Nuts? I don't think so! Maybe you're just nuts for thinking you're nuts. I, like the first person who posted a comment, am an avid JAWS user but I have run the System Access package as a trial before and think it is awesome! Just think of the many opportunities this great venture will open up. Not only will people in third-world countries benefit greatly from this. It will also benefit people here in the States who are in need of adaptive software but cannot obtain it due to financial concerns. Let me give just one example. I knew I needed a reliable and affordable screen reader at the job which I started not too long ago. My first thought was JAWS, since I had been using it for a long time and felt most comfortable with it. However, after discussing things with my state VR agency--including what the job specifics were--I knew that JAWS was out of the question. So I made the final decision to go with the free and open-source screen reader Non-Visual Desktop Access. As good as NVDA is I haven't found it to work that well in Windows Vista, and some of the computers at my place of employment have Windows Vista on them. Thus far I have not been assigned duties where I've had to use Vista, but if and when that comes up I now know that there is an affordable option which works well. My home computer does have Windows Vista on it and I have very successfully run a trial of System Access and the SAM Network. Three cheers for Serotek and the AIR Foundation, and please keep it up! I wonder if that person who says he/she is going to report you to the authorities, really knows how to use his/her screen reader. Who knows, maybe that person doesn't own one but wants one badly. I guess that person will just have to wait and see what happens when their "screen reader" fails them and the person won't have anywhere else to turn. Boo-hoo!

Anonymous said...

hello, well done for making such a reliable product i have found so many uses for it in college where they don't have speech software installed. and your support for vista is amazing. oh and i urge people to try the sa mobile network it has loads of content and good stuff

Anonymous said...

Keep up the excellent work, Mike and all. It's damned good to know I'm not the only humanitarian out there who can see past the bottom line. What you're trying to do absolutely needs to be done. Having taken SA2go for a few brief spins, I'm very impressed with its simplicity and robustness. However, there's one major problem. I have a pretty reliable residential cable Internet connection here. However, there are occasional brief hiccups. Unfortunately, when one of these happens, the SA2go software just shuts down with no ifs ands or buts. I would have to compare it to giving away cars for free which would just disappear from around their occupants when the sun failed to shine on them. The instant a cloud passed over or they drove through a tunnel, poof! No more car. If that's happened four times to me during around six hours of using SA2go, how often might it happen to people in less fortunate circumstances than I enjoy? Might there be some sort of compromise here? For instance, could you design it so that you had to have an Internet connection to start using SA2go but that it would then keep running until the user decided to shut it down? That would certainly make things easier for people who had to either pay for or share an Internet connection but had their own laptops for example. Alternatively, what about making a certain length of time where an Internet connection isn't required for the speech to continue? For example, have it so that every ten hours, the connection would be necessary for the validity of the activation to be renewed? I assume that you require a connection since having things run off the local computer would essentially be giving away System Access for free. Am I right about that? Anyhow, just some thoughts from someone who very much appreciates your sentaments while being at the same time profoundly thankful I don't have to rely upon your product to get a day's work done. Best of luck with what you're trying to achieve. You certainly seem to have the right spirit.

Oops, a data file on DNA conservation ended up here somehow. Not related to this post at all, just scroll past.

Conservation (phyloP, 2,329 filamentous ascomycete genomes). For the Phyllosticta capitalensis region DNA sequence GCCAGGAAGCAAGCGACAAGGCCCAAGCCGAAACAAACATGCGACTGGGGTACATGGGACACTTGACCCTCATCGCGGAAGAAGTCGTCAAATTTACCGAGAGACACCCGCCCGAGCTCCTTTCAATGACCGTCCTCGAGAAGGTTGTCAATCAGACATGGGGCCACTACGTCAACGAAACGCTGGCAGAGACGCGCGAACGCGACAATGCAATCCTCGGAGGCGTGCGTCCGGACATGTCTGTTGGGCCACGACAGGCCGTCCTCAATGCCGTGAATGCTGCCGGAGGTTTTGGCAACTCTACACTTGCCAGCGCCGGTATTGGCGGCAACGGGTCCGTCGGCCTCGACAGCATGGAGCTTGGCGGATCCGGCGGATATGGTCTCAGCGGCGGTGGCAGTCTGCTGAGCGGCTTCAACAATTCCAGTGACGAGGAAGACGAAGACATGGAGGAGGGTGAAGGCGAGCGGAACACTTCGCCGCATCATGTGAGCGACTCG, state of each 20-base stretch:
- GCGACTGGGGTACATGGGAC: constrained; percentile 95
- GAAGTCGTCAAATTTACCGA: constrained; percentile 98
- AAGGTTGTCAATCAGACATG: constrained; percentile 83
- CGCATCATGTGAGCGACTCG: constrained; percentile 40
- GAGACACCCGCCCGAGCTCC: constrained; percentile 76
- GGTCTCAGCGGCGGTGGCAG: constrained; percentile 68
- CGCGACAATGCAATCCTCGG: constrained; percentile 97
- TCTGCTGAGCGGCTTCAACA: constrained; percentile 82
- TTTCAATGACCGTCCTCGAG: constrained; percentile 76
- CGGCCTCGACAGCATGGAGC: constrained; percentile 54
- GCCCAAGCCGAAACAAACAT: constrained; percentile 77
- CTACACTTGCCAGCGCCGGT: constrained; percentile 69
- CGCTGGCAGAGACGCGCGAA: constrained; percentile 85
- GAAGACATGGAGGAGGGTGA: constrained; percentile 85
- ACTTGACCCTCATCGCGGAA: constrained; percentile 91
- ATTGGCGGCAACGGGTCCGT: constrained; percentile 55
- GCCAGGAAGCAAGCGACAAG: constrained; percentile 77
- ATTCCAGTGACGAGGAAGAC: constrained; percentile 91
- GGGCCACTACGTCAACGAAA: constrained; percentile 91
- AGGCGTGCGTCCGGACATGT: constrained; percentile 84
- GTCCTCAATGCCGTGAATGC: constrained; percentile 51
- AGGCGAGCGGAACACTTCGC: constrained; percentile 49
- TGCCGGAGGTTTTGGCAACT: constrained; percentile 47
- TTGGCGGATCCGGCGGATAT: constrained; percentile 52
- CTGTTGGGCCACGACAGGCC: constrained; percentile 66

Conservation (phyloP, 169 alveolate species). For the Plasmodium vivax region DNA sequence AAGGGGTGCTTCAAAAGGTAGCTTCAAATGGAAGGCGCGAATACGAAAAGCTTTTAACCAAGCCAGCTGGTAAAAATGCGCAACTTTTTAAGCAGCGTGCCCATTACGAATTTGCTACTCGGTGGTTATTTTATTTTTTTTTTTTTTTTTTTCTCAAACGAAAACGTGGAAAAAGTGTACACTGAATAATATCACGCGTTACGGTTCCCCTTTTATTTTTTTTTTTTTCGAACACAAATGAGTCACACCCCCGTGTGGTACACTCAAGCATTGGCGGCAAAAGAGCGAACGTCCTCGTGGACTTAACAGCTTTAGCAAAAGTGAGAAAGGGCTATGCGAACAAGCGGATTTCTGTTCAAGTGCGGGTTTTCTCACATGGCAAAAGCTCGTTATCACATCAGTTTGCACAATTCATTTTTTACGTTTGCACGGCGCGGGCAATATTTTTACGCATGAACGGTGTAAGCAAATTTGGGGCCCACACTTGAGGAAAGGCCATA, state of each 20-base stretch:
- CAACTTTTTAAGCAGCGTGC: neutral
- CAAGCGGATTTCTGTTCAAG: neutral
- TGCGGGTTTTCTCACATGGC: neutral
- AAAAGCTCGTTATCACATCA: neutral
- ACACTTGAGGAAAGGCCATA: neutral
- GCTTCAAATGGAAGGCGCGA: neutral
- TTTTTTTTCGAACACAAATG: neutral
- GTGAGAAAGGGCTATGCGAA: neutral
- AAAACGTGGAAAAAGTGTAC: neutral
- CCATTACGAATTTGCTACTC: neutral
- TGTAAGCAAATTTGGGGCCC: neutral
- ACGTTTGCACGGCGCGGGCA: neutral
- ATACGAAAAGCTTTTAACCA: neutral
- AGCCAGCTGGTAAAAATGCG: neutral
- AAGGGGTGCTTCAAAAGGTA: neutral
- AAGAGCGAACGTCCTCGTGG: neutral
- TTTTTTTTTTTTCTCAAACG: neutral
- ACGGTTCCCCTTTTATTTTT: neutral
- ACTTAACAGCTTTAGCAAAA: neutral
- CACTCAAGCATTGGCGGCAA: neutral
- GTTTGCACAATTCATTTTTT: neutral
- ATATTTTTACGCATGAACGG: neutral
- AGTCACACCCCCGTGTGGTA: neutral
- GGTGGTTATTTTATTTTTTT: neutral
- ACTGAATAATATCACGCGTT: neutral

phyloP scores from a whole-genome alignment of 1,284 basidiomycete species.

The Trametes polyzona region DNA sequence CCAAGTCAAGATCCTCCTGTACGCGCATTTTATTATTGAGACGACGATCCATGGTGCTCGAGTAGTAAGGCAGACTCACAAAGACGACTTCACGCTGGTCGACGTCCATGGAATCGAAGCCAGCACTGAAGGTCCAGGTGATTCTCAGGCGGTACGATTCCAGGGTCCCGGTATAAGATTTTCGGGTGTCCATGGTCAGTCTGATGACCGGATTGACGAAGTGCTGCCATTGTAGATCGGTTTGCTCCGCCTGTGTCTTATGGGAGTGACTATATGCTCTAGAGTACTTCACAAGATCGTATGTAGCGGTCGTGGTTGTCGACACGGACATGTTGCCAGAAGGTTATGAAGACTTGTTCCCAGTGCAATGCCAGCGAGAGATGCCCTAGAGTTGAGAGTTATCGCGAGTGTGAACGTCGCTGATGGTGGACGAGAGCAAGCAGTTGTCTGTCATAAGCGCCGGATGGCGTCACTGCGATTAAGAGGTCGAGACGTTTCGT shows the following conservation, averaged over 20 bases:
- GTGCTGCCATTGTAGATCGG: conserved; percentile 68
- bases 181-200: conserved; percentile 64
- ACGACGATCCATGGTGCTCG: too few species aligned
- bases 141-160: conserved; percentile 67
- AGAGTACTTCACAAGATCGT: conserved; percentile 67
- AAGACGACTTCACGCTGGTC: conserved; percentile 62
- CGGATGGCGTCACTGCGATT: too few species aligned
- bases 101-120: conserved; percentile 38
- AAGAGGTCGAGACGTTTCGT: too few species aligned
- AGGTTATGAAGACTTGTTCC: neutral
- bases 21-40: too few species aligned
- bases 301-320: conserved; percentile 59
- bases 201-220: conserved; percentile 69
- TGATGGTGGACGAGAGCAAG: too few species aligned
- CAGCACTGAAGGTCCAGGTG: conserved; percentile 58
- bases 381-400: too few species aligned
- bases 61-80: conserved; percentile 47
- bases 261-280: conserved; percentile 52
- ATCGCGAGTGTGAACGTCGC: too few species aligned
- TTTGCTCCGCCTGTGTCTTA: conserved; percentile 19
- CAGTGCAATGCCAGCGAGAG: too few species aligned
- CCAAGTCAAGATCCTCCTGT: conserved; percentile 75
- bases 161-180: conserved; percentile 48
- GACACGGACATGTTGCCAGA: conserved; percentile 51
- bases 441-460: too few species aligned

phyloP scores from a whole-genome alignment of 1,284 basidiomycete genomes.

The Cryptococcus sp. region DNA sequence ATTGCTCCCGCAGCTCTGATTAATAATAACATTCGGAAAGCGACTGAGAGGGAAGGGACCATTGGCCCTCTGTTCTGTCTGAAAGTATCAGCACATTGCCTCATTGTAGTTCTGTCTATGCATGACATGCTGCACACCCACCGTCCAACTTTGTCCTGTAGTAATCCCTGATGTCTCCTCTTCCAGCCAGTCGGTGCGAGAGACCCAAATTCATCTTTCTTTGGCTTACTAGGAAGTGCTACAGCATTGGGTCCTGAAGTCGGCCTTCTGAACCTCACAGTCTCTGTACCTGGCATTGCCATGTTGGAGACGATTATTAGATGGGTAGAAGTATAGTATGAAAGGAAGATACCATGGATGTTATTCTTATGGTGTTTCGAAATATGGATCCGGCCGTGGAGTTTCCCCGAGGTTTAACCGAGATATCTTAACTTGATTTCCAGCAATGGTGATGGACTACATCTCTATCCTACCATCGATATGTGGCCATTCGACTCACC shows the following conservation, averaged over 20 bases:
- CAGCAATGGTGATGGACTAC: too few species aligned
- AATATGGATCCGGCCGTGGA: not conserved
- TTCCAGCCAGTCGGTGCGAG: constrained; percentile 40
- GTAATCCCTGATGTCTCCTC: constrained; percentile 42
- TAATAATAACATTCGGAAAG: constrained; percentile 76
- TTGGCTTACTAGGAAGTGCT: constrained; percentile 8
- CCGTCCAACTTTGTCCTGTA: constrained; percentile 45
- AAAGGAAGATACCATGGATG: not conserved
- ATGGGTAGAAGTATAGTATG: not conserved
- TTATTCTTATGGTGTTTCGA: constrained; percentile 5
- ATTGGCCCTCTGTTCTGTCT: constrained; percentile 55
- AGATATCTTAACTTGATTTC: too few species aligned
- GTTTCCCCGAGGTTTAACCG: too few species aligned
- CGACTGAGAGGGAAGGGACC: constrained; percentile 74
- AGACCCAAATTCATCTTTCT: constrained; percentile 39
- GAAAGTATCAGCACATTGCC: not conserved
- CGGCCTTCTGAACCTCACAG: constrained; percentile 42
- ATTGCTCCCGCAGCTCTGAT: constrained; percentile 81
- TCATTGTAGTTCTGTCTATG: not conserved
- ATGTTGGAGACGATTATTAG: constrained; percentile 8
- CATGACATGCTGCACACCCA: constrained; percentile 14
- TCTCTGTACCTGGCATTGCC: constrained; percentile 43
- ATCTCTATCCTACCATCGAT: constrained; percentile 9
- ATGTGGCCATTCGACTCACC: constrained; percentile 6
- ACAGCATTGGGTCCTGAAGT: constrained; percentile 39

Peter Bryenton said...

Teaching computers to students in a college for blind and partially sighted young learners requires screen readers.
Individual learners are empowered through choice. The more access technology products they have from which to choose, the better.
Peter Bryenton
IT Trainer
New College Worcester, UK

Rick Harmon said...

Hey Mike, keep up all of your great efforts. Don't let anonymous bashers bother you. I think SA2Go for free is a great jesture on your companys part to help many people to gain access to pc's and what they can offer for so many that otherwise would never get a chance to see what the world of the internet has to offer now can have the same chance as people in the sighted world. I also think the new pricing structure of your products will also allow many more people the use of a pc that otherwise could not afford to do so. I say the hell with the bashers that are afraid to show their true identities. Again keep up all of your great efforts.

Anonymous said...

I agree with Rick. anonymous bashers mean very little. I am a JAWS Power user, and I work with LD sighted students at a college. However, blind students ask me for help, so I wanted to know system access well. Since teaching the blind isn't part of my job, I couldn't ask my employer to buy me a new screen reader. Satogo is perfect, because I can use it to help people and offer starving students something they don't need to pay for. Today's students are tomorrow's income earners -- and in time they'll be able to afford your services, so I think this is a fine business move.
Just for fun, I tried, without reading any documentation, to use the free SAtogo to create a blog on google. I did it. I'm not familiar with all of blogger's formatting commands yet, so my blog looks a little weird, but it's so exciting that this screen reader is as easy to use as that. After reading some blogger help, I'm sure I'll be able to clean up the blog and have no need for JAWS to do so.